In recent years it has gotten much worse. Forister, who does much of the statistical analysis of Shapiro's data, said that back in the 1970s, Shapiro would regularly see 30 species at some of his sites. Today he is more likely to find 20.
Shapiro says 2018 was the worst butterfly season he ever experienced. The number of species across all elevations was down, something he had never seen before.
As a scientist, Shapiro knew this catastrophic count provided a valuable data point. The abysmal numbers could help other researchers understand how to make sense of future plunges in butterfly populations and perhaps help them pinpoint the culprit. But as a person who has spent his whole life among butterflies, he could not help but feel morose.
"One does not rejoice when one's system is going away," he says.
He told friends and colleagues that he felt like a physician who had known a patient for the patient's entire life. Now the patient was obviously dying and he had no idea why.
Scientists who study butterfly populations blame a suite of factors for their decline, including loss of open spaces, changing agricultural practices and growing use of pesticides on farms and in home gardens. Statistical analysis also suggests that climate change has had an impact as well.
Shapiro's educated hunch is that a group of pesticides known as neonicotinoids has played a significant role in the waning of populations, but he can't be sure.
"The 1998-1999 season corresponded to widespread neonic use," he says. "But we only have the correlation. We can't prove it."
So what now?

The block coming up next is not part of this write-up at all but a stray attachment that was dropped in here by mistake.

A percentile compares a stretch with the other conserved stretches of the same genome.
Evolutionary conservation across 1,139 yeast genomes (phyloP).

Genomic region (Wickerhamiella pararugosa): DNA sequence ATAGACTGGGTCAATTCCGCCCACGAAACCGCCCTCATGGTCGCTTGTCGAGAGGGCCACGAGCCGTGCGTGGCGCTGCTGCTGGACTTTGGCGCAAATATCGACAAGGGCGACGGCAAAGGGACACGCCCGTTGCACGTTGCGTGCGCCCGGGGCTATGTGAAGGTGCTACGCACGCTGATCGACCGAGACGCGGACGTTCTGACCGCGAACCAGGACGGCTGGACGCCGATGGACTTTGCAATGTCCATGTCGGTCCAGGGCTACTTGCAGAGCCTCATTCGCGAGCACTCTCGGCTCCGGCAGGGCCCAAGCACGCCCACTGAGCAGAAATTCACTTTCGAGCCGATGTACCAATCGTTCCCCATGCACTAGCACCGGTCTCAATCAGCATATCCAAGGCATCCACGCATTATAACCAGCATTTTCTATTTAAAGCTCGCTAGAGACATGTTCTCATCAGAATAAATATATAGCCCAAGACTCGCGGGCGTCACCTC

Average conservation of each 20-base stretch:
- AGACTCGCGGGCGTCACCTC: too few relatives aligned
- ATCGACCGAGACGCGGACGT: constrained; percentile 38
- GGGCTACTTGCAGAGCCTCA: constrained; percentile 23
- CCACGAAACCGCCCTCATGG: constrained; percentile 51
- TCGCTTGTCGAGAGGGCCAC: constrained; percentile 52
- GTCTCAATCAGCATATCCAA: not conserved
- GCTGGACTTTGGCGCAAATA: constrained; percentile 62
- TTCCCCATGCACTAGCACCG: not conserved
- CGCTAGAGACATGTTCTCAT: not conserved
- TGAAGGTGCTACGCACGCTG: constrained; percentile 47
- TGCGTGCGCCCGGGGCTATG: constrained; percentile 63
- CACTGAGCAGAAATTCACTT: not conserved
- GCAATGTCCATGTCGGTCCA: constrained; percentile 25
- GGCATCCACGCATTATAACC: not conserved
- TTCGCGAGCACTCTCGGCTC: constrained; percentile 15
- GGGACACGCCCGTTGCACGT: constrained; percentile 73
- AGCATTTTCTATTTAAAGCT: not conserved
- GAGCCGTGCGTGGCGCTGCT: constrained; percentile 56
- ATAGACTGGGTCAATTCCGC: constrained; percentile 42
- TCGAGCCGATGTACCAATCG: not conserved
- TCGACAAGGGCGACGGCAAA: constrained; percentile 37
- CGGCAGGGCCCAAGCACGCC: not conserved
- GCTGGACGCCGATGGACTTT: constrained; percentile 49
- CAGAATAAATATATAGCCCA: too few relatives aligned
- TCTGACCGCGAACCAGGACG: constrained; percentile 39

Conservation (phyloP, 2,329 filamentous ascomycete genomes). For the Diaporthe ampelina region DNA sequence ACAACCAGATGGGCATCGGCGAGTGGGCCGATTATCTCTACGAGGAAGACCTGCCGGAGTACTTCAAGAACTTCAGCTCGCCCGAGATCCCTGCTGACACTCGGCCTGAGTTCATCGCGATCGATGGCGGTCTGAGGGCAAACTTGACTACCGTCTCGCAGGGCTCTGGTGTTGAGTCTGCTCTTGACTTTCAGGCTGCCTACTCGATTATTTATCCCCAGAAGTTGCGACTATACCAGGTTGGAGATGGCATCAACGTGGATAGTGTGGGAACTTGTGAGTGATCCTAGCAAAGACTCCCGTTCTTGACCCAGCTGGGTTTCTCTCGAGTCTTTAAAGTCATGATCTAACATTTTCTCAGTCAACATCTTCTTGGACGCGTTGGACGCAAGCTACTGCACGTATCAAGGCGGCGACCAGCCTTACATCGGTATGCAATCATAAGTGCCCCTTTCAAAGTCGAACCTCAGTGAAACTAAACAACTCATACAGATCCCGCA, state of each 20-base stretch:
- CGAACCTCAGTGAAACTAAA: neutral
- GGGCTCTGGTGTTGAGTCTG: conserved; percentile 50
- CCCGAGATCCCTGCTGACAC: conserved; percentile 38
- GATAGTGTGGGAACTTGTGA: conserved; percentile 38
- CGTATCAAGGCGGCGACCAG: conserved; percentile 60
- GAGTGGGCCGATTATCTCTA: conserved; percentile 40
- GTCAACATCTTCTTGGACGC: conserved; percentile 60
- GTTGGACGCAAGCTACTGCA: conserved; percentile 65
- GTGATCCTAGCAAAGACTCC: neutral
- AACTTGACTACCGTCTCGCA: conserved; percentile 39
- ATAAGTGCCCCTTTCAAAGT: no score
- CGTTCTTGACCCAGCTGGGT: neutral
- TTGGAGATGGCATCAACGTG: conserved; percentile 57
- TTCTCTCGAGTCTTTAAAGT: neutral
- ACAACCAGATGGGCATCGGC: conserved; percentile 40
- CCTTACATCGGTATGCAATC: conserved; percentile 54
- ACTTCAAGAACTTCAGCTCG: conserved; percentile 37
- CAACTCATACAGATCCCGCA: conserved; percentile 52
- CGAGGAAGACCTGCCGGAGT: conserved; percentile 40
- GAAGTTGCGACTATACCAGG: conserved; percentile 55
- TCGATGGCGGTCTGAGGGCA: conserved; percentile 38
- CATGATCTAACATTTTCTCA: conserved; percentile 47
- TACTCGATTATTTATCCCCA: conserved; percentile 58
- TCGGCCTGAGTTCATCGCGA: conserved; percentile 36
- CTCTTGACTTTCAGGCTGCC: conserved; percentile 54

Shapiro is in excellent health, but he can't monitor the butterflies forever.
Public transportation to his sites has become more limited over the years, so he started recruiting student assistants to drive him to some of the more out-of-the-way locations, and serve as an extra pair of eyes.
"My vision is not improving with age," he says.
A couple of years ago, he turned over his highest-elevation site to one of Forister's graduate students. Hiking up the incline wasn't a problem, but going down was wreaking havoc on his knees.
"Getting old is a pisser, but it beats the alternative," he says.
There is no obvious successor to this work, and Shapiro says it is unlikely that other researchers could feasibly monitor his sites with the same consistency.
Forister and a handful of Shapiro's other former students are working out how to keep the long-term data set going. One idea is to have an overlapping stream of graduate students take on his sites, each one training the next.
But it won't be quite the same.
"The remarkable thing about Art's data is that he did it, he did all of it," Forister said. "I can't do that. Honestly, I don't know how he did that."
For now, Shapiro has no plans to retire. His family's medical history suggests he will drop dead by 83 if not sooner, he says.
And if that happens when he is out in the field, that would suit him just fine.